This I Believe

Maria Louise Hilson - Red Hook, New York
Entered on September 10, 2007
Age Group: 50 - 65

THIS I BELIEVE

One day my son out of the blue asked, “Mom, what’s something you believe in every part of your being, like even your cells, that you don’t doubt at all?” He was sixteen and very serious.

Into my mind came the memory of the first morning of his existence. I was tired, weak from loss of blood, and hurt in all the places childbirth makes a woman’s body hurt. But that morning as I held him in my arms for the first time, I knew with absolute certainty that he would live to see a flowering of humanity on Earth the likes of which humans had never seen before.

I shared this memory with him in answer to his question. He responded with, “No, Mom, really, what you believe, not just what you hope will happen because, you know, you love me.”

“That is what I believe,” I said. “It makes no rational sense, but you asked me what did I believe deep in my cells. And that’s it, what I knew the morning you were born. Human beings will create a new way of living on the planet with each other in your lifetime, and it will be beautiful and amaze us all.”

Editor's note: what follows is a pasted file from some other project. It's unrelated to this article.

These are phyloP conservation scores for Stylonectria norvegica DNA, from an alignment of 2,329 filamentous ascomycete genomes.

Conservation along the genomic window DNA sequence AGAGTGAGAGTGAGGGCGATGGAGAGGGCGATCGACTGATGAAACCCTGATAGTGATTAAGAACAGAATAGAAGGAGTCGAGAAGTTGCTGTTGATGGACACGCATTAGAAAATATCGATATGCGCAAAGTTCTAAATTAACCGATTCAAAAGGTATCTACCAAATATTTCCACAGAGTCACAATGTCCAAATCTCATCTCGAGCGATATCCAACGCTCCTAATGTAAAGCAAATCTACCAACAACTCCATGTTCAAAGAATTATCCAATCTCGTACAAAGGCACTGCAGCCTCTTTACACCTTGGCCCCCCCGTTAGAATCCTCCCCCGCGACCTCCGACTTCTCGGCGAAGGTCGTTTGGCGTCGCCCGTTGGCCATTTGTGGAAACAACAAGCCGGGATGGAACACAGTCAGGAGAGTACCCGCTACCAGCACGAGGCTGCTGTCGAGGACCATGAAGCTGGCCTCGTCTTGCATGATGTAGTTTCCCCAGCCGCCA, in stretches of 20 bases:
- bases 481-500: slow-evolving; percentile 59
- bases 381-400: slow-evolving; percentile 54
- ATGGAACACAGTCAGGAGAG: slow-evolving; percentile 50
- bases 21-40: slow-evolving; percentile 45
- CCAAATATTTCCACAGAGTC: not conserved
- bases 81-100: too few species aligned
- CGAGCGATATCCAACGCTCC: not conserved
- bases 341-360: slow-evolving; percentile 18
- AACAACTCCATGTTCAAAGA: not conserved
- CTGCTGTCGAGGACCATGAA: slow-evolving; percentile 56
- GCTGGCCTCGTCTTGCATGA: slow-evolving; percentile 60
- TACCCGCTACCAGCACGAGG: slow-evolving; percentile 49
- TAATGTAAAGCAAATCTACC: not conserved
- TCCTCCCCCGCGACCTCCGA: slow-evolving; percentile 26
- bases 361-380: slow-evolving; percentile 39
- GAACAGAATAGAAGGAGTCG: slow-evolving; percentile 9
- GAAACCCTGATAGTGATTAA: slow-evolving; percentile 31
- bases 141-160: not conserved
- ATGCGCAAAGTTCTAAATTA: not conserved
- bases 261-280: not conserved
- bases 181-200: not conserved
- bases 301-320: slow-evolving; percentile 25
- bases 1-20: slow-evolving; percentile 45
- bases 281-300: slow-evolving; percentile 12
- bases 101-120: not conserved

“But how can you believe this, Mom? I mean,” he said, “the evidence doesn’t exactly support you.”

How can I believe it? Is it because, as a mother, I cannot bear to believe otherwise?

Or is it not me that believes, but my cells, that know what birthing demands, what it takes to bring the new into the world? It hurts to give birth. Why should giving birth to a new world be any different? It takes courage to carry a new life to term, knowing that one must commit years of caring for this new life once it is born. Carrying fully to term a new way of being alive on Earth with each other takes courage, commitment, and caring over the long term, too.

When I gave birth to my son, I hurt in ways I had never hurt before. And that’s how I am hurting now about what is happening in my country. There is a pain in my American heart I have never had before.

But I hold to the wisdom of my cells, or they hold me to them, I don’t know. But I do know what giving birth takes, and that’s why I believe that the pain of these times is not evidence against me, but evidence that we are birthing a new world, now, in my lifetime.

I believe there will come a morning when I may be very weak and tired as I was the morning my son was born, but there will come a morning when I will see it, the new world we are birthing now, and look at its beautiful face and be amazed.